Both mortgage rates and weekly mortgage demand are stuck in place, suggesting a slow summer housing market

After a weaker-than-expected spring housing market, summer looks no better. High home prices continue to rise, mortgage rates aren’t coming off recent highs and consumers are unimpressed by the small increase in home listings.

All of that is reflected in weekly mortgage demand, which has been stuck for the second week in a row. Total mortgage application volume was essentially flat last week, up just 0.8% from the previous week, according to the Mortgage Bankers Association’s seasonally adjusted index.

Mortgage rates didn’t move much either. The average contract interest rate for 30-year fixed-rate mortgages with conforming loan balances ($766,550 or less) decreased to 6.93% from 6.94%, with points unchanged at 0.61 (including the origination fee) for loans with a 20% down payment. That is, however, the lowest rate in more than three months.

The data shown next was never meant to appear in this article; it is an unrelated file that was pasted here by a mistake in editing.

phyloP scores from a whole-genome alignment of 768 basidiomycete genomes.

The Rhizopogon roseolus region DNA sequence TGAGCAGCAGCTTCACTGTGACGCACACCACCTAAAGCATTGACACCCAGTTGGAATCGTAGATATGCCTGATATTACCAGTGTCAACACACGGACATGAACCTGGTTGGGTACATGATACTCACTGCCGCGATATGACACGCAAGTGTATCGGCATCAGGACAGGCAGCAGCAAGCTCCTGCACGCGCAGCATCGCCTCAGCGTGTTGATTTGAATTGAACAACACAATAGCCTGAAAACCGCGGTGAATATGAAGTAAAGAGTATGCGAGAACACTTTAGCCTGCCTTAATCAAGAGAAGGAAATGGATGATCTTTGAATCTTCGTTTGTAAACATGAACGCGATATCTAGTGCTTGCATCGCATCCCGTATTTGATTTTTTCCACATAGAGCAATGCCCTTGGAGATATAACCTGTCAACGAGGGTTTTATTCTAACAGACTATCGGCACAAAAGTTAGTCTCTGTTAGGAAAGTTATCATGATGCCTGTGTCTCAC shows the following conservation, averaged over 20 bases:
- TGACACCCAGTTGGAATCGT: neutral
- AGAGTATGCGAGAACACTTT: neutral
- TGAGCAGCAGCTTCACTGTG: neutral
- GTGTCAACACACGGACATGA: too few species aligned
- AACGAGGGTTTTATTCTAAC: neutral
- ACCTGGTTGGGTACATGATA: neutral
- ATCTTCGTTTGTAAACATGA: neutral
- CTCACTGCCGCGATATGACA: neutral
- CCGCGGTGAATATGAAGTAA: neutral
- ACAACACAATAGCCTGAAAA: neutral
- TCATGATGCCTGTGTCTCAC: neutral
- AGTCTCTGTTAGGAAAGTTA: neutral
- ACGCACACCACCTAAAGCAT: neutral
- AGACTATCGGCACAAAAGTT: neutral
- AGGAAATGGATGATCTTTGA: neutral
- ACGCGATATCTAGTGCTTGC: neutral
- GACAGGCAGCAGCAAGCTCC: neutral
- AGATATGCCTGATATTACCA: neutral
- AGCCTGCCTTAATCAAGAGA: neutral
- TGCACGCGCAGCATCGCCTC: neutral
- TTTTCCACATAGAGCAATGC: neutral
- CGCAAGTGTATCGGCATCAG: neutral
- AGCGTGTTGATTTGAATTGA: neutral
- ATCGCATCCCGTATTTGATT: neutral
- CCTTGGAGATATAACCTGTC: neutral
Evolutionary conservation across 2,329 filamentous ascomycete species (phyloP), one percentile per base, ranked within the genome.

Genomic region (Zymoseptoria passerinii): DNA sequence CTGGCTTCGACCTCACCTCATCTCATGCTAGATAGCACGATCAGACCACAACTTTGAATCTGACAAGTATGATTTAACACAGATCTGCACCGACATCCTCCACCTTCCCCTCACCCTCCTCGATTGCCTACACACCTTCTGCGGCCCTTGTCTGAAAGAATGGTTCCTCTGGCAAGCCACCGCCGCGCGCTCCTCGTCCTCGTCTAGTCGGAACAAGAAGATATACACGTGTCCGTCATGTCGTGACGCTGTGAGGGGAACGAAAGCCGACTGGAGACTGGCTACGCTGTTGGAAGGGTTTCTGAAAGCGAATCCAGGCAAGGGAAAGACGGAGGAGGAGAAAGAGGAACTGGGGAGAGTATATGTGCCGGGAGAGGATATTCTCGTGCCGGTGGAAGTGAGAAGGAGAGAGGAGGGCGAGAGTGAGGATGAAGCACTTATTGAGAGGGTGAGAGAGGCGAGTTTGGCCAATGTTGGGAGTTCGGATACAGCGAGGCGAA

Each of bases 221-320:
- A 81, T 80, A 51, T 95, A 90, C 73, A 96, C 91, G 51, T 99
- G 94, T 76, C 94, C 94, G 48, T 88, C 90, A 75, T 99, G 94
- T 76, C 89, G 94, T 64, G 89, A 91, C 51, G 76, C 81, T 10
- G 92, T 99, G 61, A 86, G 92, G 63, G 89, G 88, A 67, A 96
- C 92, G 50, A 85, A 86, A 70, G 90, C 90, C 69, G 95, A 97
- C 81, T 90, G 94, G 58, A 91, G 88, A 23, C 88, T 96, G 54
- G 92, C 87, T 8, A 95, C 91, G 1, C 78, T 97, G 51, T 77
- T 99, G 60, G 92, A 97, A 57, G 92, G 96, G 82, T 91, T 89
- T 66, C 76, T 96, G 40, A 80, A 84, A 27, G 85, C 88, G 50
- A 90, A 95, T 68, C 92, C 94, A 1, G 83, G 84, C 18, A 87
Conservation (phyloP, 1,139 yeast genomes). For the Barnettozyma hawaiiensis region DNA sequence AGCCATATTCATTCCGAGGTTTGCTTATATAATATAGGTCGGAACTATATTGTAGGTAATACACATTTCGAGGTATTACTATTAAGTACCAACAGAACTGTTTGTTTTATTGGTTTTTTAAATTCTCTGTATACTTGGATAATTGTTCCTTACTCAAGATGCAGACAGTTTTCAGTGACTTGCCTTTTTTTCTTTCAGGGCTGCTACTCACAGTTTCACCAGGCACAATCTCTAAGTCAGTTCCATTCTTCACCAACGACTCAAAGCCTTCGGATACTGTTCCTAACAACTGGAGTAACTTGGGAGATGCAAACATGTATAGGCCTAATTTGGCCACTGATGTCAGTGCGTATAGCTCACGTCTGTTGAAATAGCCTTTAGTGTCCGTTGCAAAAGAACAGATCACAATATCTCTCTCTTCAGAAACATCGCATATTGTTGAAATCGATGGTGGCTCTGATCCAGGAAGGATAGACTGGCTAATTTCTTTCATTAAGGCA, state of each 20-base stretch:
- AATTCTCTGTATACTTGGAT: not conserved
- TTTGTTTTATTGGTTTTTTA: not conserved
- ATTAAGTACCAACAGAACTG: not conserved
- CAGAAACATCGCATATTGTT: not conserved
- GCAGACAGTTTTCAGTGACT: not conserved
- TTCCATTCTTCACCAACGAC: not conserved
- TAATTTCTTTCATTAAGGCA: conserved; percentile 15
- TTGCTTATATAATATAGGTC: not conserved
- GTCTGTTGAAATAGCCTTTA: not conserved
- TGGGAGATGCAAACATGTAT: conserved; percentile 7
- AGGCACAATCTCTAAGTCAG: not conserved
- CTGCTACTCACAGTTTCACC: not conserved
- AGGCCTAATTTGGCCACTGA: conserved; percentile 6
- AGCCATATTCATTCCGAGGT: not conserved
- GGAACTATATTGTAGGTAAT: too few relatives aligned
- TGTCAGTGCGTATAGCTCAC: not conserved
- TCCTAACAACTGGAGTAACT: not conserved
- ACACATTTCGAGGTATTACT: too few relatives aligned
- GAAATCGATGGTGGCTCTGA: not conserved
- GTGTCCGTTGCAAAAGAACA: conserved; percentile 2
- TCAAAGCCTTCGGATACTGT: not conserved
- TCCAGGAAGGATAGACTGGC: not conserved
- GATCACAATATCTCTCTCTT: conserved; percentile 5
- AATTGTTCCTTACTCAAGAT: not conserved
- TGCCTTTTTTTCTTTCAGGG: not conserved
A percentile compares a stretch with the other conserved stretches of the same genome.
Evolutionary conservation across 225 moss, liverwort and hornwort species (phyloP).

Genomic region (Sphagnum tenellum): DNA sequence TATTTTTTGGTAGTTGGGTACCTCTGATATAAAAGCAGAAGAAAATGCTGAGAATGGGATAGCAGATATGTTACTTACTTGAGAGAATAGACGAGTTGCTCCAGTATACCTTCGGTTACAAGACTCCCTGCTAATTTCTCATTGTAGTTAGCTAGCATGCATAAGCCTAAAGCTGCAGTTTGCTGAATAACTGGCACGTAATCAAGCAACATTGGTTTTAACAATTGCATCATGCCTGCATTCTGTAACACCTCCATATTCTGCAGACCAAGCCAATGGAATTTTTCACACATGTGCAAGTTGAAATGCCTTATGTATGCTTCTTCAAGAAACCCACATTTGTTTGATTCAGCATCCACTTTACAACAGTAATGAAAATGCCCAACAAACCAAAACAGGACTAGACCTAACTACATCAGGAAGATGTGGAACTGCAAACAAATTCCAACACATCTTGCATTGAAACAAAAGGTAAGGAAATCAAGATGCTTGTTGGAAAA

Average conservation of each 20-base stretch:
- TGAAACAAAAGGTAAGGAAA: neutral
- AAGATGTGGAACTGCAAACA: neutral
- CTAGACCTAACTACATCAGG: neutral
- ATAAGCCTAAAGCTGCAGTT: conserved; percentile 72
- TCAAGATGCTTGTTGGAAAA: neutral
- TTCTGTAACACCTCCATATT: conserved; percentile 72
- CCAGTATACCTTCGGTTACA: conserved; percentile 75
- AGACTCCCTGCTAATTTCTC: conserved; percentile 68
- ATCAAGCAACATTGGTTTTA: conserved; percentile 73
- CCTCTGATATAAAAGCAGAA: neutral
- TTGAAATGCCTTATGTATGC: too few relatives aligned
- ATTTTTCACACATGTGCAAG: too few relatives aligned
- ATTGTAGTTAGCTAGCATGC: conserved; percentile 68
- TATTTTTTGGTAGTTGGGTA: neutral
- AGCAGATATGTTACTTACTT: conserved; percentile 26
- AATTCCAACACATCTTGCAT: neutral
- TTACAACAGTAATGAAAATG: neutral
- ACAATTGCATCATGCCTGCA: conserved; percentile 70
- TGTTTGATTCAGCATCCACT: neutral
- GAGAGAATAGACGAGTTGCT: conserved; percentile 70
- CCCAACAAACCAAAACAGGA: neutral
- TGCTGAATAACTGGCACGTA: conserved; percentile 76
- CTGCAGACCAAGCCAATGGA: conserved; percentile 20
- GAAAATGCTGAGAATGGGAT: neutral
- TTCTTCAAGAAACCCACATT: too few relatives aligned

Applications to refinance a home loan were unchanged week to week but were 26% higher than the same week one year ago.

“Lower rates, however, were still not enough to entice refinance borrowers back, as most continue to hold mortgages with considerably lower rates,” said Joel Kan, an MBA economist, in a release.

Applications for a mortgage to purchase a home increased 1% for the week but were 13% lower than the same week one year ago. Total housing supply is 18% higher than it was a year ago, according to Zillow, but it is still a very lean market.

“Purchase applications did see a small increase after adjusting for the Juneteenth holiday. Government purchase loans, primarily FHA and VA, saw gains of more than 2 percent over the previous week, as homebuyers in those segments sought to take advantage of the recent rate relief,” Kan added.

Mortgage rates moved sideways to start this week and will likely stay that way until Friday when two important reports on consumer spending and personal consumption expenditures prices are released. Any hint at the current state of inflation tends to have an impact on bond yields and, consequently, mortgage rates.

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